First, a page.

There really is nothing local to compare Rausch to. It’s a family-owned company now in its fifth generation; they make EVERYTHING chocolate-related; they started doing single-origin bars when most local bean-to-bar makers were still in school; and they even own some cacao plantations to source their beans from.

They also decorate the Schokoladenhaus with chocolate sculptures, which are well done with lots of detail, like a replica of the Reichstag government building in Berlin, one of the Titanic, and an airplane suspended above the displays. With so many plusses, Rausch seemed it could be the über-chocolate maker.

Rausch Reichstag
Chocolate sculptures inside Rausch Schokoladehaus include the Reichstag

Maybe not

Rausch mango truffle
That’s not coconut flakes, it’s dried orange peel

All of those strengths don’t mean that Rausch chocolate is superior to our local options. Their inclusion bars didn’t look as appealing to me as our local artisan bars (like Socola Chocolatier’s). And their truffles and pralines seemed similar to See’s. We tried a couple, Mocha and Mango, which were too sweet for me.

Although it was too sweet, the seasonal Mango truffle was interesting: It had a liquid mango caramel center with good mango flavor in a very hard white chocolate shell covered with bits of dried orange peel that tasted like orange marmalade. I liked the contrast between the super hard outside and liquid inside; and the chewy bits of orange peel were unique.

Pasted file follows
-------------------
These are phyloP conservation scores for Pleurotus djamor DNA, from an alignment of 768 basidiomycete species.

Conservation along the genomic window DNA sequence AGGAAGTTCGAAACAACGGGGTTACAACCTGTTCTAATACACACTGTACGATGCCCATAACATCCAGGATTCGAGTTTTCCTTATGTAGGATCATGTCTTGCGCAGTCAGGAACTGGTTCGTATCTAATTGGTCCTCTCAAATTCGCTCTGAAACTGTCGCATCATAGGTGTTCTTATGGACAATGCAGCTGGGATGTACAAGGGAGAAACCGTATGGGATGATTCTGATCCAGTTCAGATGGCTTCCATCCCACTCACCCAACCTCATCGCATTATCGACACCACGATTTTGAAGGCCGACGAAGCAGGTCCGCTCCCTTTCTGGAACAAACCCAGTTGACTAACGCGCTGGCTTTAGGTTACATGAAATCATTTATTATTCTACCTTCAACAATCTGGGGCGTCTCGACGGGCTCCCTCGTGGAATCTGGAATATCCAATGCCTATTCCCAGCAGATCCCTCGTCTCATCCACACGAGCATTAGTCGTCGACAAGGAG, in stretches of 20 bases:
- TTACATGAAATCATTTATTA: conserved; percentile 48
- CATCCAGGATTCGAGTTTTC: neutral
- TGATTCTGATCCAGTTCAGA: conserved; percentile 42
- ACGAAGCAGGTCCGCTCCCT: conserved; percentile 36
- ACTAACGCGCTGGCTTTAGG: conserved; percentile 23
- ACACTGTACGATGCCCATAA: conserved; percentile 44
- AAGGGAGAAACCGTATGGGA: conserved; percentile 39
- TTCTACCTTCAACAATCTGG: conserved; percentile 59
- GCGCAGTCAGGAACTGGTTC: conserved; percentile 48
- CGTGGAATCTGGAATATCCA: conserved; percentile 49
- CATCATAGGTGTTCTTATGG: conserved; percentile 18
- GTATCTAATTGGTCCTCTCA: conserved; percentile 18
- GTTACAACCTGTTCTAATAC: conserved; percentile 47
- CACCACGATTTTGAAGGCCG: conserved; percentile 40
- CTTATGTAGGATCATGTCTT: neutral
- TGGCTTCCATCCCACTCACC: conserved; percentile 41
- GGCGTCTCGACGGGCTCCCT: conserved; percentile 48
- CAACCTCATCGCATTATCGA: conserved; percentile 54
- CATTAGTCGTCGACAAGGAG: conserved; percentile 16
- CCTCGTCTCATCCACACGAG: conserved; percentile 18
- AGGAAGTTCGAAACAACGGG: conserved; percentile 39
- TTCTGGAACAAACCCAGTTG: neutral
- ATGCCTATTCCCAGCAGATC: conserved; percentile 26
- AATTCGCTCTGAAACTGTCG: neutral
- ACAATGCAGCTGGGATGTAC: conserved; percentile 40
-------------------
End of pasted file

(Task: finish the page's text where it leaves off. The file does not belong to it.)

Maybe with more time I could have found pieces I liked. I hope to get the opportunity. I’d also like to try their chocolate cafe where even the savory dishes are made with chocolate.

Singular single-origins

Rausch did have a winner in my eyes in their single-origin bars. Single-origin is big now, lots of bean-to-bar makers have popped up recently, and it’s a bit of a Wild West scene: You take a chance every time you try a new bar as to whether it will be tasty or inedible. So much can go wrong on the path from tree to palate.

Rausch seems to avoid the hazards in making single-origin chocolate. But they have been making single-origin bars since 1998, so they probably made all their mistakes years ago and can now be counted on to deliver reliable chocolate even with risky single-origin beans.

Rausch globe
Not as finely made as other sculptures in the store, but a good idea nonetheless, is this globe that points out which countries the beans for Rausch single-origin bars come from